Imagery is my weak spot – her fresh perspective was very helpful. More intention, less random.
My sketch-book – it’s OK if it’s not a work of art in itself. Mine is a working tool, not a finished product. Pressure off (yea)!
But the crux of the book is best said by Lynn, herself.
“I can teach you technique until the cows come home, but I’m doing you a disservice if I don’t help nudge you toward assimilating these new skills into your personal vision.” – Lynn Krawczyk
Every time through the book I viewed it from a broader perspective (like a camera pulling back to give you a larger area to view). My insights were new and fresh and useful because I kept opening up my mind.
“Open your eyes. Then, open your eyes again.” – Miss Tick from Sir Terry Pratchett’s Wee Free Men.
The first time I read through it I was focused on printing fabric, paper, or glass. The second time, I pulled back. This is about how to approach making all of your components for art making, what ever the medium. Anything that goes into an art project.
The third time I pulled back more; this is about any creative endeavor – striking that balance – in any project. I realized that what she talked about had a lot more to do with all art forms and media than just fabric printing or surface design.
I found we had quite a conversation (yes, I had an entire conversation with her. In my head. She was no where around). And she gave me some great advice…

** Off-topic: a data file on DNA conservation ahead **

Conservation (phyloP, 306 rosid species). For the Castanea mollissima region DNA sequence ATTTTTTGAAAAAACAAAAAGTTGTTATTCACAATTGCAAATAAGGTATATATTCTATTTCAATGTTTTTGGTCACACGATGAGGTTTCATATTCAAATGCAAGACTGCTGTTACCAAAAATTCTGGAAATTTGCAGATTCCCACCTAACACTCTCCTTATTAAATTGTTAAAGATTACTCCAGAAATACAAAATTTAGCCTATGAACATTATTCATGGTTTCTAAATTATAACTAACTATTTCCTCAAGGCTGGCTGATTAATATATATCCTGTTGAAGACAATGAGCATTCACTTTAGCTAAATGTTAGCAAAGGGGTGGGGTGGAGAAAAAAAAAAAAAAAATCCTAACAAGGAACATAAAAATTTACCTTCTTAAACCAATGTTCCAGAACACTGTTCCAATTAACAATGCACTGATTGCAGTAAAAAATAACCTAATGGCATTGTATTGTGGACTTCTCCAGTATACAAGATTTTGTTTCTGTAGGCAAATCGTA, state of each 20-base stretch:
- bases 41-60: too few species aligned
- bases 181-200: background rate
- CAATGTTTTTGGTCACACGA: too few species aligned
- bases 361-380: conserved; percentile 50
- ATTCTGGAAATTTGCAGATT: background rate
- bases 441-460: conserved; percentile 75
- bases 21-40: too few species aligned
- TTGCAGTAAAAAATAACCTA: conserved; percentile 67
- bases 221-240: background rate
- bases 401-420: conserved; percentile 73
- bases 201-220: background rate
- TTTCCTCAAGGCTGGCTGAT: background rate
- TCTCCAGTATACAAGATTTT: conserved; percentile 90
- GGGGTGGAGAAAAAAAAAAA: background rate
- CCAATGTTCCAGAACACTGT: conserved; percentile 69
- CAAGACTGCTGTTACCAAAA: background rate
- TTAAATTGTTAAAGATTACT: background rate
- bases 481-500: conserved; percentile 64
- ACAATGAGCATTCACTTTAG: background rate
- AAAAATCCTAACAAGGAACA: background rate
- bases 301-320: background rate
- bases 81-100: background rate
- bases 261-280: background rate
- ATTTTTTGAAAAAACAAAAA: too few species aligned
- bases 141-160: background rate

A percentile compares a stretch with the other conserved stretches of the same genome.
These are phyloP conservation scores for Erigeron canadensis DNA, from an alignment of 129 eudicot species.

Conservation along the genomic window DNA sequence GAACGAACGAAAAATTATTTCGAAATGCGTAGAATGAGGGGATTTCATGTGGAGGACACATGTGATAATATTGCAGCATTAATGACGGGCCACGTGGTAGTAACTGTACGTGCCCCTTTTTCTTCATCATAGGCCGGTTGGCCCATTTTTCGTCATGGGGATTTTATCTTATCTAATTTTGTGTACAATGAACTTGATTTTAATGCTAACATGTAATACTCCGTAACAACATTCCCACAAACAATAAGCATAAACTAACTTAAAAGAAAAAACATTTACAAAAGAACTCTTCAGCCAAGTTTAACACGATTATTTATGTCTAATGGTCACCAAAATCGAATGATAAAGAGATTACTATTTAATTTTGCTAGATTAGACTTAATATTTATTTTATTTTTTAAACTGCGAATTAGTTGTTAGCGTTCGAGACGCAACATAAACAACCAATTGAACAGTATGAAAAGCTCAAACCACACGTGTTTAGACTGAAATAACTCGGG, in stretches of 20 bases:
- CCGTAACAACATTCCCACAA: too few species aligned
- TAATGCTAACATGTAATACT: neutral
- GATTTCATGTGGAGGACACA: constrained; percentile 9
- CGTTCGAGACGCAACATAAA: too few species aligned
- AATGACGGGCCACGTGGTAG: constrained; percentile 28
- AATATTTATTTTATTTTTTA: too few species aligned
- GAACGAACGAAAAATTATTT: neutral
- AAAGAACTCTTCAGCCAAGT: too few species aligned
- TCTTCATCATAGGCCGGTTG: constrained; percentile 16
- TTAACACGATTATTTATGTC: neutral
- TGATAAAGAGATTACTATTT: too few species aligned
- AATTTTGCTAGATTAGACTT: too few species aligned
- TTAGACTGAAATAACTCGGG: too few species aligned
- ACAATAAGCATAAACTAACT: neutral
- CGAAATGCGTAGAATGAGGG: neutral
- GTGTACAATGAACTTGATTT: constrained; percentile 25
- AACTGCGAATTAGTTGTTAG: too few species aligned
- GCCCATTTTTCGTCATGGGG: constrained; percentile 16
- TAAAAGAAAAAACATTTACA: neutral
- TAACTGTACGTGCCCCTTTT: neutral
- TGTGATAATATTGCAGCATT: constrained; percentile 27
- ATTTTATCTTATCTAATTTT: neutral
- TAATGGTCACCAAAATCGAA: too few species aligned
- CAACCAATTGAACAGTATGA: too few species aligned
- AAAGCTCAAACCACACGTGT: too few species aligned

“Slow down, find our niche, stay awhile.” -Lynn Krawczyk
I’m a combo of The Flower Child Artist and The Worrier Artist with rare but occasional attacks of the PH.D Artist (but that usually applies to business habits more than art habits). The fix? Narrow my focus (for just a while). Make art for me – what I like. Stop worrying about what the experts will think.
And that’s just the first 17 pages.
The rest of the book.
All that said. I did learn actually some new techniques as well and I loved seeing what other artists had done with printed fabrics made with them (and their styles) in mind.
Chapter 2 covered Tools & Materials. Many were familiar but some were a delightful surprise.
In Chapter 3 she shows how to apply paint to fabric and presents some in-depth sub-techniques (?). Many were new or refreshed from what I had previously learned and I had a few new ideas – yea!
Chapter Four was really new for me, I’m not much of hand stitcher but I have to admit, I’m eager to try some now.
Chapter Five; Layered Printing. I read about layered printing with great interest and care. For me, layers are the power behind surface design. I found a lot of insights in these sections.
The last chapter has the projects. They are some fun and easy ways to practice the concepts and techniques presented in the book. They also will make great gifts for people on my giving list! The first thing I need is some desk weights – yes, I need them 😉 and some Petite Stacked Collages – off to have fun!
I found it to be a brilliant and insightful book. It was soooooo worth picking up and I honestly believe that any experience level will benefit as I have. Thanks, Lynn!